The Devil Wears Prada
Meryl Streep and Anne Hathaway star in a film written by Aline Brosh McKenna, based on the novel by Lauren Weisberger, and directed by David Frankel.
Reviewed by Josef Woodard
Here is a movie in which insider knowledge gets you a lot more comic bang for your buck — actually a rare occasion in the bland, homogenizing domain of American studio movies. If you’re a fashionista, or someone with even a casual knowledge of who’s who and what’s what in fashion, certain lines of dialogue will have more weight, and the punch lines more gusto. The rest of us couture-challenged shlubs will side more with our hapless heroine, Andy (Anne Hathaway). An aspiring journalist in N.Y.C., she is hired as a go-fer assistant for the influential fashion magazine Runway, and she brings a dismissive skepticism about the seemingly indulgent and narcissistic world of high fashion.
The sartorial plebeians among us are almost seduced into loving — or at least into being intrigued — by this alternate universe. Unfortunately, the film has neither the artistic chops nor true commitment to make it more than a breezy diversion, ennobled by one stellar feature: a stunning, cool, and utterly magnetic performance by Meryl Streep as the delightfully wicked “dragon lady” editor of Runway.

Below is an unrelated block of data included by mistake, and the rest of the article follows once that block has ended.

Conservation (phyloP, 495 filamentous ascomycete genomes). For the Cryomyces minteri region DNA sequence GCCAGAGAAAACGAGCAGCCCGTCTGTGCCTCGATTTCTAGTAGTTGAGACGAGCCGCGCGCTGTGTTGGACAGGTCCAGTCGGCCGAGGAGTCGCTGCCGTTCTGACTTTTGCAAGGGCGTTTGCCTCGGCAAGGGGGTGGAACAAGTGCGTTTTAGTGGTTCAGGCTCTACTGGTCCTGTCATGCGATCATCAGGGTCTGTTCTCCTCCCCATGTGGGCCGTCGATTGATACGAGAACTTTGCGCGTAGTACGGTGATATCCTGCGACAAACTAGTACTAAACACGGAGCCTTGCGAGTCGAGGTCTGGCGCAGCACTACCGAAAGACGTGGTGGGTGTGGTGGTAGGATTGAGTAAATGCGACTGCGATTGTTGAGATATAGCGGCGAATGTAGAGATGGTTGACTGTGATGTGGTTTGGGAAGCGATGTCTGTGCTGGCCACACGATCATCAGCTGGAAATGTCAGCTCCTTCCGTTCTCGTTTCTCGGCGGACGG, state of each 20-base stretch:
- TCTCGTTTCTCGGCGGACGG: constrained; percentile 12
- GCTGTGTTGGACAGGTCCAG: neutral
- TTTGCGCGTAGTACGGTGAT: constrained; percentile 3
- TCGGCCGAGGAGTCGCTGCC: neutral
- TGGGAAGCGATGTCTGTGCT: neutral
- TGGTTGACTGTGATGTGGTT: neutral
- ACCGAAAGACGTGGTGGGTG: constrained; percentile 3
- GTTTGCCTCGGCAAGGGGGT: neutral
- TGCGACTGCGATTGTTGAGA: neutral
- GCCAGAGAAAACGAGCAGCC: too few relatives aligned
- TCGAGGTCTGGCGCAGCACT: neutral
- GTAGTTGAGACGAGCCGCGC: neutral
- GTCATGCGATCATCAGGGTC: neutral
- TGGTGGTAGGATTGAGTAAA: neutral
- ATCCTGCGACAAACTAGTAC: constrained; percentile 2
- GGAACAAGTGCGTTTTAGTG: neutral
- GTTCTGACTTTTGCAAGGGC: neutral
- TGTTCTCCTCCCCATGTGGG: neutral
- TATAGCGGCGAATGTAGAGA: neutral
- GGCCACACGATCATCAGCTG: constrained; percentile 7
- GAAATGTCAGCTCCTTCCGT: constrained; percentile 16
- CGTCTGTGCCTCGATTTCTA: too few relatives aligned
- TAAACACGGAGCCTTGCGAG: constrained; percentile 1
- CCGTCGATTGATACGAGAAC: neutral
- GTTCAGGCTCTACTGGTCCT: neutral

Taking note of the fragile intersection of insiders versus outsiders is at the core of the novel and now the screen adaptation, but Devil keeps tripping on its ill-fitting heels. A wildly hit-and-miss affair, it is more maudlin and Hollywood-glossy than Robert Altman’s juicy Prêt-à-Porter, which celebrated and satirized the mad polyrhythmic pageantry of the Paris fashion show. Devil is too tame and generic to have much bite, with lame emo songs taking the wind out of many scenes, and cardboard characters we care squat about.
The only reason to see the film is Streep. The film’s strongest scene comes early in the film, with a disarming casualness amplified by Streep’s scarily cool sadism. Andy has let out a snicker in her boss’s office while new accessories are being sized up by the queen, and Streep smoothly unleashes a breathtaking speech about the trickle-down effect of the seemingly trivial and arcane machinations of high fashion through to the mass level, down to the bargain bin where Andy no doubt picked up her lumpy cerulean sweater.
More of that kind of probing, culturally charged material could have made The Devil Wears Prada a film that enlightens, instead of one that mildly amuses between fistfuls of popcorn.